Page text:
Mark Kostabi on Maurizio Cattelan
Maurizio Cattelan is considered the best living Italian artist, according to art critics surveyed by Flash Art (Italian edition), when they compiled their top 100 in March 1999. Now, exactly one year later, at the Marian Goodman Gallery, New Yorkers can see for themselves what the fuss is all about.
One of my favorite Flash Art covers ever was of a Maurizio Cattelan work featuring a startlingly unforgettable image of a stripe-shirted Picasso with a giant head, and outstretched arms, greeting the viewer in front of a large, graphically powerful Liechtenstein interior (pictured). Cattelan hired a professional actor to wear the giant head-sculpture and interact with the public in the Museum of Modern Art. The giant Picasso man begged for change, posed for photos with tourists (like Mickey Mouse in Disneyland) and took a nap.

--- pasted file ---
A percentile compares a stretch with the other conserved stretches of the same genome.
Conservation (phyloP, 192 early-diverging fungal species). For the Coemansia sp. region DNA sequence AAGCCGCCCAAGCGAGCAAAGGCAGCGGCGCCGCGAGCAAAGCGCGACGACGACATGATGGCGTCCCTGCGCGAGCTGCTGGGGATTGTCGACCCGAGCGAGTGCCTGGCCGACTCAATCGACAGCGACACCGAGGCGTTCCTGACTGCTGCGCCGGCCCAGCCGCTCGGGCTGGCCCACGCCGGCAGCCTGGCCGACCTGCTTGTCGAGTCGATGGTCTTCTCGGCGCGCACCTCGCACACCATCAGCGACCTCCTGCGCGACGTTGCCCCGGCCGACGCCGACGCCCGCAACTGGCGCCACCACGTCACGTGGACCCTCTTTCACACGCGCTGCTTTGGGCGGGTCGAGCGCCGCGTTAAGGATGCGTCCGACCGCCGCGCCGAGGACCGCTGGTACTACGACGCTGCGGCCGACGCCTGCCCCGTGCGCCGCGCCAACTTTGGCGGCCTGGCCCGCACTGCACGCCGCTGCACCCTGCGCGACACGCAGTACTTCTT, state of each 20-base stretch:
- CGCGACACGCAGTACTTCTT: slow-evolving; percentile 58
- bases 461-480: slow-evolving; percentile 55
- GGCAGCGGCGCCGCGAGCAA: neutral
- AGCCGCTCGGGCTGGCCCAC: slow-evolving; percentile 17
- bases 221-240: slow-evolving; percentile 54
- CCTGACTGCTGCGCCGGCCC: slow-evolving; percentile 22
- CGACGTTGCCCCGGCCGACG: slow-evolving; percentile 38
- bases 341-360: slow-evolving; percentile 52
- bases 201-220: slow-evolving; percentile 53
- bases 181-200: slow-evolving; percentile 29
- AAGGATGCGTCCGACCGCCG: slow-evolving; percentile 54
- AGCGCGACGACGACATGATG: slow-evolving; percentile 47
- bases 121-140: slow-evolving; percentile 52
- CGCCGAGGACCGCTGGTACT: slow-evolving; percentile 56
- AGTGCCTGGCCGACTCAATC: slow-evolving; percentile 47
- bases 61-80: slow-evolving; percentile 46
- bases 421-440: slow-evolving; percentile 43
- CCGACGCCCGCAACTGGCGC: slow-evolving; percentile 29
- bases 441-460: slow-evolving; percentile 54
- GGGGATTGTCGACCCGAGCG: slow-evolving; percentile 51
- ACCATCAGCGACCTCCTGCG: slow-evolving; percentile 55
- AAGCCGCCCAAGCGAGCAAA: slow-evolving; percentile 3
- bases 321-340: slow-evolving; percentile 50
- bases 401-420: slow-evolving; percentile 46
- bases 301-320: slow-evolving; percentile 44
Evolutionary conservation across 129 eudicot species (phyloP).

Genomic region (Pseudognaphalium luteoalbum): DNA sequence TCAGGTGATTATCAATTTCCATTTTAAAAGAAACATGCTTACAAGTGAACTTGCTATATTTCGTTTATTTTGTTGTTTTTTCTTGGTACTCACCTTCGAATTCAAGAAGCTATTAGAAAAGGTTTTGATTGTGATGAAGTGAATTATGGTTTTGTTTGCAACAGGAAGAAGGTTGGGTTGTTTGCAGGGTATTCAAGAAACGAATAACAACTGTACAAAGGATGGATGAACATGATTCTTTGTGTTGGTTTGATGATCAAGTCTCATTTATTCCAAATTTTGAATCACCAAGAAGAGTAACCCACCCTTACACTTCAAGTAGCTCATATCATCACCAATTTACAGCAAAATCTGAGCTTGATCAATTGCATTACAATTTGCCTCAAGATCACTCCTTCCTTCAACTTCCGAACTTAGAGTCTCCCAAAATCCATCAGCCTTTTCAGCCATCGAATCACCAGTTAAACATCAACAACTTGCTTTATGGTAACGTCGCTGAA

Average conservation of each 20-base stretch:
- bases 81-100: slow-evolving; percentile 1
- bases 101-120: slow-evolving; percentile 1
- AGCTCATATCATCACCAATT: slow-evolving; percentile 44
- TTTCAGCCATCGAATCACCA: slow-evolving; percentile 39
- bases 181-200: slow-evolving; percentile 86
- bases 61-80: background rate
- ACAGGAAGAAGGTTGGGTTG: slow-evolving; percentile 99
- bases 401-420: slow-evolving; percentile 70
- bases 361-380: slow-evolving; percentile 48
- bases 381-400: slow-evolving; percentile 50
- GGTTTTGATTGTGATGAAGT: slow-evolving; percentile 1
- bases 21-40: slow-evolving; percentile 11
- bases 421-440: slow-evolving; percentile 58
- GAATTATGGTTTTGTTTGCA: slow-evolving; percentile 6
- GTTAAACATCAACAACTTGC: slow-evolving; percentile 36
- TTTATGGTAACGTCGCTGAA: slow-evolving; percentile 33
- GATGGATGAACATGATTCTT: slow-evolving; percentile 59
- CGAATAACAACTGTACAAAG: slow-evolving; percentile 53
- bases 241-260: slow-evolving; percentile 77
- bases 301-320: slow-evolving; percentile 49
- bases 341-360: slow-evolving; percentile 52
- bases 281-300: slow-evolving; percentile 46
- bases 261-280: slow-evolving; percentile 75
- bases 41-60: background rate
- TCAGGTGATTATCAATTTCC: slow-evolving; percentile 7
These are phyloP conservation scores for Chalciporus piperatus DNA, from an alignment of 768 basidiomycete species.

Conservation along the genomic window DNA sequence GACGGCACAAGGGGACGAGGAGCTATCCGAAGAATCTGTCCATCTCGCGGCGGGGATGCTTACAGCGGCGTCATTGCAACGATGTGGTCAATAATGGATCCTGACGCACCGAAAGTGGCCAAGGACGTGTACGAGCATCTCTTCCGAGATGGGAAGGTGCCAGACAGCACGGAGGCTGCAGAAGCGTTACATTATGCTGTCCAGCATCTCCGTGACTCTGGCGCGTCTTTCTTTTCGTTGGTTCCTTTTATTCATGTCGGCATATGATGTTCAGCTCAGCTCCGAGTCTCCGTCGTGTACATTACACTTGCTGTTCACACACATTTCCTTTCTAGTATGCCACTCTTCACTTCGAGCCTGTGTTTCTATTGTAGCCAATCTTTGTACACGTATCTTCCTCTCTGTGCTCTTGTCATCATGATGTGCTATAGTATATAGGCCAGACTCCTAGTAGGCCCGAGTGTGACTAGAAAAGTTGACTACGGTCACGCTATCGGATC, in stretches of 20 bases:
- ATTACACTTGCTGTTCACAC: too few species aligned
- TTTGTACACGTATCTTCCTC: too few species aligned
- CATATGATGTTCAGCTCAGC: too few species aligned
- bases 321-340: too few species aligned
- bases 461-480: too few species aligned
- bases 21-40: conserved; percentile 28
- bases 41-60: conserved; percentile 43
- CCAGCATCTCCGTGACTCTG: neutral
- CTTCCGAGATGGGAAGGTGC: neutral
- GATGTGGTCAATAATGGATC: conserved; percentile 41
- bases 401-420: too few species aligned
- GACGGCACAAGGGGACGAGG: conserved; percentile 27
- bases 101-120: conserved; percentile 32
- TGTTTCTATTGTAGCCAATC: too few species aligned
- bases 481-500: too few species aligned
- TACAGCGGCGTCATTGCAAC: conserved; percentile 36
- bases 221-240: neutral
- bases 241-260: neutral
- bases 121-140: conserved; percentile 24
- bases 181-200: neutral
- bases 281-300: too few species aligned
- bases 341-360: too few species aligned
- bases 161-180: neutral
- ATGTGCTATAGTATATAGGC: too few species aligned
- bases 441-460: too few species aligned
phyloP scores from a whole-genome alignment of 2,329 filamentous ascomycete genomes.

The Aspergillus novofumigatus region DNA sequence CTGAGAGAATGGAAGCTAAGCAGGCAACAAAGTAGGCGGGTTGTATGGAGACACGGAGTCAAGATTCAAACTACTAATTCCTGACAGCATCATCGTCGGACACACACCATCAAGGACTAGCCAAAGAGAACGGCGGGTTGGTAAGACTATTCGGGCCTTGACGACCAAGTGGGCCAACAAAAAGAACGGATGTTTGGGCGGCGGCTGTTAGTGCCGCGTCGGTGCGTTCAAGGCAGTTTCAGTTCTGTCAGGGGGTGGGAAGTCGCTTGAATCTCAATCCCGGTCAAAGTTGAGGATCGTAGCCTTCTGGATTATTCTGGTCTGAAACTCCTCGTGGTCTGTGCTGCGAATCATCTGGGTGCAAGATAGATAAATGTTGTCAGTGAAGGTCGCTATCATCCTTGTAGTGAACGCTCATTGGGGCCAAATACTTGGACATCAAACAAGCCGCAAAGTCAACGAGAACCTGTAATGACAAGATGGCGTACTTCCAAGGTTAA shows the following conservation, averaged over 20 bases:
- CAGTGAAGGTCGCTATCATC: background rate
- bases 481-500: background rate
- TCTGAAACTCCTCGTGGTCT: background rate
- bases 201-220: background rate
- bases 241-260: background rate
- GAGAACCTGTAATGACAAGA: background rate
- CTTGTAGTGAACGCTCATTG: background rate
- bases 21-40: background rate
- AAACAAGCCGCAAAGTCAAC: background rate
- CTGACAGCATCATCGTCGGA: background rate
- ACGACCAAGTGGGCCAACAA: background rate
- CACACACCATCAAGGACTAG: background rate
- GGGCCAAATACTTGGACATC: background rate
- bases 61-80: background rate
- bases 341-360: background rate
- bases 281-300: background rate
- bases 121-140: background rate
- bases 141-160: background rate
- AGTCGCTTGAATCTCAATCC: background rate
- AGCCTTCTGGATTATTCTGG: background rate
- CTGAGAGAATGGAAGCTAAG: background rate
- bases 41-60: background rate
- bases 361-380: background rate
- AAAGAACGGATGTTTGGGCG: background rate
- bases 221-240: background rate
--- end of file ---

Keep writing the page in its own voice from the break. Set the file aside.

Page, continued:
A formidable disciple of Duchamp and Warhol, Maurizio Cattelan, claiming to have no studio, is a conceptual artist, installation artist, sculptor and comedic provocateur. If I were to make up things about Maurizio’s past or describe works that never existed as being by him, it would be in keeping with his sensibility: Once he copied an interview by another artist, word for word, only substituting his name. Another time he was on deadline for a show, again lacking work, he reported a theft of an invisible sculpture from his car and the police believed him.
Also known for exhibiting barking birds, suicidal squirrels, live donkeys with chandeliers and stuffed horses dangling from ceilings, Maurizio Cattelan is perhaps best known for his element of surprise, so who knows what we will discover at the Marian Goodman Gallery, through March 25th.